During a recent professional development, I got my most common question – and the question that I have the hardest time answering, despite the answer being two small words:
"How long does this activity take?"
I am reminded of that familiar question that road-tripping parents encounter, just as the pavement starts to stretch out before them, as it leads to the seemingly infinite horizon.
“Are we there yet?”
We all know the look—the response. The same is true for teaching.
Task Completion Time involves a lot of factors, but here is an easy answer to start. Most activities in the Pivot Interactives library include an Estimated Time in the Instructor's Notes.
So, let’s go over some of the key factors and see how you can get a closer time estimate for your own classes.
There are currently six answerable question types in Pivot Interactives. Each of these components and questions requires interaction time that is based on the steps it takes to gain or give the relevant information.
Some research and guidance exists to guide our planning, but in general:
Non-question components, such as written instructions or video instances, also require different interaction times.
The Equilibrium and Temperature activity was designed for AP Chemistry students after they have started learning about equilibrium constants.
Depending on their reading styles and speeds, each one may spend different amounts of time with the text passages. Still, for longer activities I like to add 5 minutes per section for reading. This would add 15 minutes to this activity’s time, bringing us to 71.5-73.5 minutes.
The average attention span of a student is equal to twice their age in minutes. So, a 16-year-old sophomore can focus on a task for approximately 32 minutes. In my teaching experience, I anecdotally observed a little more:
I bet you have seen the same thing in your classroom as well. Your students that love STEM drink up your assignments and hang on to your every word. Phones? Tiktok? Snapchat? They've never heard of them in your class because they're too busy absorbing all of your knowledge.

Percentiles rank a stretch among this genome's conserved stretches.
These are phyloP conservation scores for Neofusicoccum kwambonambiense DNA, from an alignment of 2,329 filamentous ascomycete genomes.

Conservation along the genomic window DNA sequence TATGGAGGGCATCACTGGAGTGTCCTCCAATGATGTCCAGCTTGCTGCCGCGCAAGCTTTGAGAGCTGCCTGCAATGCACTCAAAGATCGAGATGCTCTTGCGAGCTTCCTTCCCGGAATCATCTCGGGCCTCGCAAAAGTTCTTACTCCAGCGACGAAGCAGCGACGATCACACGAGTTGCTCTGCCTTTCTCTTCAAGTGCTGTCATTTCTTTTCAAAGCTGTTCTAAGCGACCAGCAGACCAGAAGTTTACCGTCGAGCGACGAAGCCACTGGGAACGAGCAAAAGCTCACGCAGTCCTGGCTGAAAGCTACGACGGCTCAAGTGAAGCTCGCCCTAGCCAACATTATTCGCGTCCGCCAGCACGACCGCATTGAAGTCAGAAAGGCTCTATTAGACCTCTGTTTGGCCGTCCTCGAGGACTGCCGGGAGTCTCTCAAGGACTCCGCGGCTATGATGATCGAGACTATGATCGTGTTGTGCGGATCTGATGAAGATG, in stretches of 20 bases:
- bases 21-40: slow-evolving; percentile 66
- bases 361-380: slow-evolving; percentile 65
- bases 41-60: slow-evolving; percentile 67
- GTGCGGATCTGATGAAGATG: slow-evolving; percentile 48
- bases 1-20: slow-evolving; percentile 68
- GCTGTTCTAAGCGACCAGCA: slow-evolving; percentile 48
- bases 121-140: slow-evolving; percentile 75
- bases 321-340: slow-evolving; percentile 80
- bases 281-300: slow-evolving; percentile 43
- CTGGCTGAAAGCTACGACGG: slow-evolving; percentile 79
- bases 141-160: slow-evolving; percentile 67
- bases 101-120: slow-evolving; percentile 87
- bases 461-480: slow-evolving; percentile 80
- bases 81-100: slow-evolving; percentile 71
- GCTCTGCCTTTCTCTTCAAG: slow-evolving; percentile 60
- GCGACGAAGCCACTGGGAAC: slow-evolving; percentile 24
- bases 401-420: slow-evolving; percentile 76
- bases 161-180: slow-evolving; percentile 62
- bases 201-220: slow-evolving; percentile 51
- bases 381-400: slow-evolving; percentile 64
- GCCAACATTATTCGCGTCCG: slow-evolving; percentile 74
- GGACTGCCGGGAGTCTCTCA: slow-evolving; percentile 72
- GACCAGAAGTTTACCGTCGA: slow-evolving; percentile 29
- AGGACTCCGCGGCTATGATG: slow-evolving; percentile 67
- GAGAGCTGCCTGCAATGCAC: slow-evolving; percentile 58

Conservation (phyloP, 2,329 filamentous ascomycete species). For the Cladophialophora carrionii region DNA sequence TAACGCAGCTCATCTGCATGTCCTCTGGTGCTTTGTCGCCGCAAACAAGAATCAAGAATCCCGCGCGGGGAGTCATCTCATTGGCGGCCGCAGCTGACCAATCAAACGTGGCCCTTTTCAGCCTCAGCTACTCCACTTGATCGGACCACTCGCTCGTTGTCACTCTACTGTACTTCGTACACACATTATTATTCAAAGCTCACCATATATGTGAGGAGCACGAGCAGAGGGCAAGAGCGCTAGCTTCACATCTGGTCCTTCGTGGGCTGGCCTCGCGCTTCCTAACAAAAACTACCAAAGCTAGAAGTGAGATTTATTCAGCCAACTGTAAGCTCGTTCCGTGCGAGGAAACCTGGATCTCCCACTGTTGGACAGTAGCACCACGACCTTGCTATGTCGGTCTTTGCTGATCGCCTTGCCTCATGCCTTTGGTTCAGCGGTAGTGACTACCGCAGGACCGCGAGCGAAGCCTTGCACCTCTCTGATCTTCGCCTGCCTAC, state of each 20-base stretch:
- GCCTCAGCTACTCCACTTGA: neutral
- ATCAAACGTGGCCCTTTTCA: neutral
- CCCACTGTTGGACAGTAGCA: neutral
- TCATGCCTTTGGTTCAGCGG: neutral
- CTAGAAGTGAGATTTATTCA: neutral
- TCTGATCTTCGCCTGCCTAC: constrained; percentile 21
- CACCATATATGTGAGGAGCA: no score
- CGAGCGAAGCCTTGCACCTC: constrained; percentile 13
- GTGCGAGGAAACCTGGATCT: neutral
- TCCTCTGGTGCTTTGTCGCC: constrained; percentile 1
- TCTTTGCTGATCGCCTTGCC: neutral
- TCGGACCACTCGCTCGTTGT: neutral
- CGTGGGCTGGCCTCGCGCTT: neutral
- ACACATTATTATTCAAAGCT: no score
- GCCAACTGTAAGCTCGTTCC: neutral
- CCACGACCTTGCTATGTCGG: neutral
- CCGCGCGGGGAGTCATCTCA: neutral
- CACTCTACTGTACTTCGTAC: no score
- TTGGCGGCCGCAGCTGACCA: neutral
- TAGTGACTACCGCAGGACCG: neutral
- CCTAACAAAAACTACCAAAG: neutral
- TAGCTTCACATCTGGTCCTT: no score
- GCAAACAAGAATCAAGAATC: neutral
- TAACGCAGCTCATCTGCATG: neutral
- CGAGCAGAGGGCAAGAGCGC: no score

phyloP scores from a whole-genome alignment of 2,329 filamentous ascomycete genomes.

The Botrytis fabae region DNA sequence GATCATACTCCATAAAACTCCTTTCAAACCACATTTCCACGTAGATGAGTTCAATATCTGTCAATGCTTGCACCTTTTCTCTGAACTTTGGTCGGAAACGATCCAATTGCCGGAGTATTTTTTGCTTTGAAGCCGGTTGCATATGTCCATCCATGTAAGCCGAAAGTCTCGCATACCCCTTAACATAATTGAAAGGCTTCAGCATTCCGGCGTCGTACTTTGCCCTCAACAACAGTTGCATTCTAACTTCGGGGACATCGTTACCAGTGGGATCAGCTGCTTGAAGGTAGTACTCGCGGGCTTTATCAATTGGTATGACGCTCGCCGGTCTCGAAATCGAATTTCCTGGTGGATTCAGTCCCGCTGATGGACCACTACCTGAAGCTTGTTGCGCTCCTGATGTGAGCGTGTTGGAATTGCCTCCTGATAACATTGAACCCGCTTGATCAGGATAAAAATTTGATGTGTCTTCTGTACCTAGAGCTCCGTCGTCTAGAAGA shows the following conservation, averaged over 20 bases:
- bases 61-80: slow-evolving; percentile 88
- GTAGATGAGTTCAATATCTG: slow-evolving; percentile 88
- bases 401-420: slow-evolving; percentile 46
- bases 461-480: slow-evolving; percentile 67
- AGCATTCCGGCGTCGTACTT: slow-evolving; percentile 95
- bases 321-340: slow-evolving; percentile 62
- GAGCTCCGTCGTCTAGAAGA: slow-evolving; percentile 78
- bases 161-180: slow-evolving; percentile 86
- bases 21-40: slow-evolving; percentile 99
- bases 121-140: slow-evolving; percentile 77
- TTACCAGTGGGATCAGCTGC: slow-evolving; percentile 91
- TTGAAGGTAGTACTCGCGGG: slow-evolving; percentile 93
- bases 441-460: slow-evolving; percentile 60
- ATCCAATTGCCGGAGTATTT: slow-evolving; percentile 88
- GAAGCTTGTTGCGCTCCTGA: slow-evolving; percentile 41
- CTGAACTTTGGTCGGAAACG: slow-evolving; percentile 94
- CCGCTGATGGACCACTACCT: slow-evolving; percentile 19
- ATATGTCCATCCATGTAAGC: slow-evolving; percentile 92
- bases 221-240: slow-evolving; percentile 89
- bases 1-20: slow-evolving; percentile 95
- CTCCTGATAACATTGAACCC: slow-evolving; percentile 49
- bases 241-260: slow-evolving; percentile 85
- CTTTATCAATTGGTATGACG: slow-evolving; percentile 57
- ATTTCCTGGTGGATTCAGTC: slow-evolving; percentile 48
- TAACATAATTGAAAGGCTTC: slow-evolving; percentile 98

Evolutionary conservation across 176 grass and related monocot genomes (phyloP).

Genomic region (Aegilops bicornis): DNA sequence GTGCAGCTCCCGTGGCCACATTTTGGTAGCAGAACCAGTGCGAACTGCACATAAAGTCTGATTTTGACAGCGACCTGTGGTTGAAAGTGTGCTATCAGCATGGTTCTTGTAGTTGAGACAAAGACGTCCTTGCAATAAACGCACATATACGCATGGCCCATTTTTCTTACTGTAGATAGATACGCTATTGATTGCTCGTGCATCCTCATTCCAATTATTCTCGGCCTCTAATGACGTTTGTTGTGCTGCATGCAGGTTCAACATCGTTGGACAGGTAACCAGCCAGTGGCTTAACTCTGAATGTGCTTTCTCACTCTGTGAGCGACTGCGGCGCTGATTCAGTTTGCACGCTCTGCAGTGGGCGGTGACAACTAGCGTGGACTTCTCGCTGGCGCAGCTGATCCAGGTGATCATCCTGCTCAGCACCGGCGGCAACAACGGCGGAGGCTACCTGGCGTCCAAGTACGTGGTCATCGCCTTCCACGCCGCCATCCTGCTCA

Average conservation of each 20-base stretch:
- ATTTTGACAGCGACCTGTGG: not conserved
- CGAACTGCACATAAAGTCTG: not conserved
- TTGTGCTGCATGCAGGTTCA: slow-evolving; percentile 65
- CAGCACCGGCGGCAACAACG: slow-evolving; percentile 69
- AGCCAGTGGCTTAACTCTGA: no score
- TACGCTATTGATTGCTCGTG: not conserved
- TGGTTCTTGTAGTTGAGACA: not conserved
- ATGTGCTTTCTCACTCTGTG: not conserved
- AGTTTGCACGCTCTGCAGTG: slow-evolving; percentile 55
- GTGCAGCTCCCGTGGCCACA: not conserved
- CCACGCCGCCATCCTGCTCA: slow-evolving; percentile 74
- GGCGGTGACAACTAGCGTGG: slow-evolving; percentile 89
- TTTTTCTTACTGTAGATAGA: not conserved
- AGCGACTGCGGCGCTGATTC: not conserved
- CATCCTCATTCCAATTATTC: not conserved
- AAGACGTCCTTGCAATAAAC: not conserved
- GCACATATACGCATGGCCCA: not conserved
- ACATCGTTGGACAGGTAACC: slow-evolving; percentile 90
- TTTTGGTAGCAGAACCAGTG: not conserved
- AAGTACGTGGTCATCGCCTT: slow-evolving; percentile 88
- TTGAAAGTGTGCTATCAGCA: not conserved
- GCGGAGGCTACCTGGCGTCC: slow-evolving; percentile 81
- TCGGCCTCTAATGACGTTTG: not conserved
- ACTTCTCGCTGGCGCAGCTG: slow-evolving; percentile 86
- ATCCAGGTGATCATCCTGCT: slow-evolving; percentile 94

Meanwhile, you can probably picture the student who lost interest the moment you said, "today's lab will not involve fire." This same student engaged deeply with the hands-on activity that explored plate tectonics using a Snickers bar. Now it’s time to do a deeper analysis with the Plate Tectonics activity in Pivot Interactives, and you want to be sure they are checked in!
You can use Pivot Interactives to address diverse interests and needs.
Remember the time estimates at the top of the activity? We get those from testing the activities in real classrooms with real students. However, these test groups are very comfortable with Pivot Interactives. Many of these students have done five or more Pivot Interactives activities in the year. (Some even build the videos you see – so, they're VERY invested.) These students are Pivot Pros, unphased by technology or the platform. Here are some set-up considerations to help you and your students become Pivot Pros:
Using a New Tool: The first time you use a new tool, you should expect your time to be double that of a proficient user. So, if the activity says it takes 60 minutes to complete, go ahead and set your sights on 120 minutes.
Class Schedules: If you're in a block class, you may be able to finish a 60-minute activity and still have time for other things. But in a 45-minute class, you may need 2 periods to complete the same activity. Also, consider the unscheduled schedule changes: A surprise fire drill can throw off the rhythm in your room and make your 3rd period's activity take 45 minutes when everyone else spent 20 minutes on it.
Working Class Time: Figure out your class's working time in each class period or block. This is the time remaining once you account for the "daily rituals." For example, I needed 5 minutes at the start of each class for attendance, work collection, and bell ringers, and 3 minutes at the end of each class to pack up, make announcements, and collect work. This left me with 45 minutes of working time in my 53-minute period.
It's important to remember that all these numbers are great for estimates – but your students cannot be captured in an equation. Everything from the weather outside to the speed of your internet to the food they ate for breakfast make an impact. And those impacts add up.
Some days, the activity may take 20 minutes instead of 30. On other days, that 30-minute activity may take three days. Everything and anything can impact the time it takes for your students to complete a task. Give grace. Don't be afraid to cut something shorter. And follow your gut instincts – you know when they need more time or when they're goofing off. Trust yourself and your professional judgment. It's there for a reason.